If you missed Friday’s post, we found a little pug/Boston terrier that we dubbed “Little Gremlin.”
I spent the day after we found Little Gremlin calling tons of vets offices and shelters to report the found dog. There was one clinic nearby, but the rest were pretty much in a giant circle 8-10 miles away in four different counties. Oh, the perks of finding a dog in a rural area near county lines! The shelter nearest to us is over a county line and actually could not permit me to file a found report since the dog was not found there. I had contacted our rescue for advice on which shelter to take him if needed, and was told it was probably the one in the county where he was found – if they’re able to take an animal we find, they typically let us know. They’ve currently been dealing with some sick puppies and trying to pull litters of kittens from the shelter.
A scan at the vet found no microchip, but resulted in lots of cooing over Little Gremlin by everyone who worked there. One of the employees (who are all Gambit’s favorite person ever) put me in contact with another client who runs a rescue. She knew the rescue coordinator at the shelter where we’d need to take Little Gremlin. The rescue coordinator swore up and down that he’d been adopted out through them but we couldn’t find a microchip or tattoo, so things had to be done the long way by digging through records. Apparently, besides migrating, microchips occasionally fall out through the insertion site. Gambit is definitely getting his scanned the next time we’re at the vet to make sure it’s still in place.
Unfortunately, by the end of the business day, Little Gremlin was still in our apartment. We continued to work with Eddie with the strategy of kibble falling from the sky for behaving appropriately. We also did a few short walks that started with the dogs across the street from each other and kibble continuing to fall from the sky for Eddie. Then we’d move them closer together slowly as we monitored Edwin’s comfort level until they were about 6-8 feet apart. They also walked one in front of the other.
Once we got back to our front yard, we’d hang out for a few minutes with them at a short but comfortable distance. The dogs ignored each other, but both had relaxed, happy body language and expressions. An A++ for Edwin, who we’ve reconfirmed can do well with gradual introductions with both dogs on leashes.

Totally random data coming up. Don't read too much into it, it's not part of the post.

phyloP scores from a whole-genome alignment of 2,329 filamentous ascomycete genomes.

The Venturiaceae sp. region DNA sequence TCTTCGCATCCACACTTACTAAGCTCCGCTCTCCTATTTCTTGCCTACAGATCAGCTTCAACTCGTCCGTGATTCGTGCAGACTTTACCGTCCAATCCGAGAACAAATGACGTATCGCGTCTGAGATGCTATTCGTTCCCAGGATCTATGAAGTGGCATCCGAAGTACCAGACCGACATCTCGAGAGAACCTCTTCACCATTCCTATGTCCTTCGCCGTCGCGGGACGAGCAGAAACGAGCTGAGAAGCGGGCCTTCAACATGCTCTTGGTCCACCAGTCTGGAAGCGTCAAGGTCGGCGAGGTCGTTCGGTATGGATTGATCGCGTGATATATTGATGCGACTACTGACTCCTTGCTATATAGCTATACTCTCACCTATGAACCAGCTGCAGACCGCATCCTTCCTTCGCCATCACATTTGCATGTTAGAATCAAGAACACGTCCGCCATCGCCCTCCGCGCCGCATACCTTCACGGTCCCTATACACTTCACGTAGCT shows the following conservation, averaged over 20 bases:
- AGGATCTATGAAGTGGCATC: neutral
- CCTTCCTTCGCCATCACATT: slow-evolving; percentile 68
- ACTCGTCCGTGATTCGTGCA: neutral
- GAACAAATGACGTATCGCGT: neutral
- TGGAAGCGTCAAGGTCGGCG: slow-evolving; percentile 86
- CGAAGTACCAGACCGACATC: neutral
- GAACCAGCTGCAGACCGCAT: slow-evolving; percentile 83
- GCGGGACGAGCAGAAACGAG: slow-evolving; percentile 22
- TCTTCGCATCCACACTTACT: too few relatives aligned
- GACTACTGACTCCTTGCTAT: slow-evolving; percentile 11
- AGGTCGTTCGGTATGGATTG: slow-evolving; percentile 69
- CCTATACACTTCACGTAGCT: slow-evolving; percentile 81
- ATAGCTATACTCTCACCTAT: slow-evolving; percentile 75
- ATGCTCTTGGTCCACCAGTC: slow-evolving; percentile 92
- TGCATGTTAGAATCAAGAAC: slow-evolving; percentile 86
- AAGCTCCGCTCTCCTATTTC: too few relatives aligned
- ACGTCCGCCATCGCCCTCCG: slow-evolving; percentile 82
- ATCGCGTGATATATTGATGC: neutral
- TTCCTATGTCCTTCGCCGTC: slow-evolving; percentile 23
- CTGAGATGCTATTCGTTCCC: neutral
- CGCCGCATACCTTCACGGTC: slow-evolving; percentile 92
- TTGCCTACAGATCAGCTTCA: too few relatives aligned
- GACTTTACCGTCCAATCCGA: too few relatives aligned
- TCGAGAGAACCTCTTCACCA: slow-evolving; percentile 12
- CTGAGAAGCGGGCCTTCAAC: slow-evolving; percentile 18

Indoors, we realized Eddie wasn’t ready to be in the same room as Little Gremlin with both of them being loose. He was immediately fine with Gambit and Rusty when we brought him home, but he also had time to get used to them while on crate rest for his worms. He’d occasionally forget that he was on tolerant terms with Little Gremlin and start making some noise. Fortunately, as soon as we started our next walk, he’d remember that the little guy wasn’t so scary after all.
The point where it began to get difficult was in the evening. At this point, Eddie hadn’t had free run of the apartment for a day and had been crated or leashed for the vast majority of that day. He was so very bored and started barking out of boredom. At least we can recognize his reactive vs. bored noises, right?
Edwin was pretty intent on not being distracted or diverted from his boredom. Despite the frigid temperatures most of this spring and early summer, it was one of the days that was too warm to close the bedroom off from the air conditioning so he could have free reign of the room. Oh, and he was also convinced that we were trying to starve him since the majority of his food was coming out of his treat bag throughout the day and only a tiny bit was going in his BFF Big Yellow Ball or Squirrel Dude. Sorry, bud, you can’t eat 3 cups of kibble and 3 cups of treats in one day.
With no solid leads on Little Gremlin’s owner and our inability to keep the little guy for his entire stray holding period, we needed to figure things out quickly.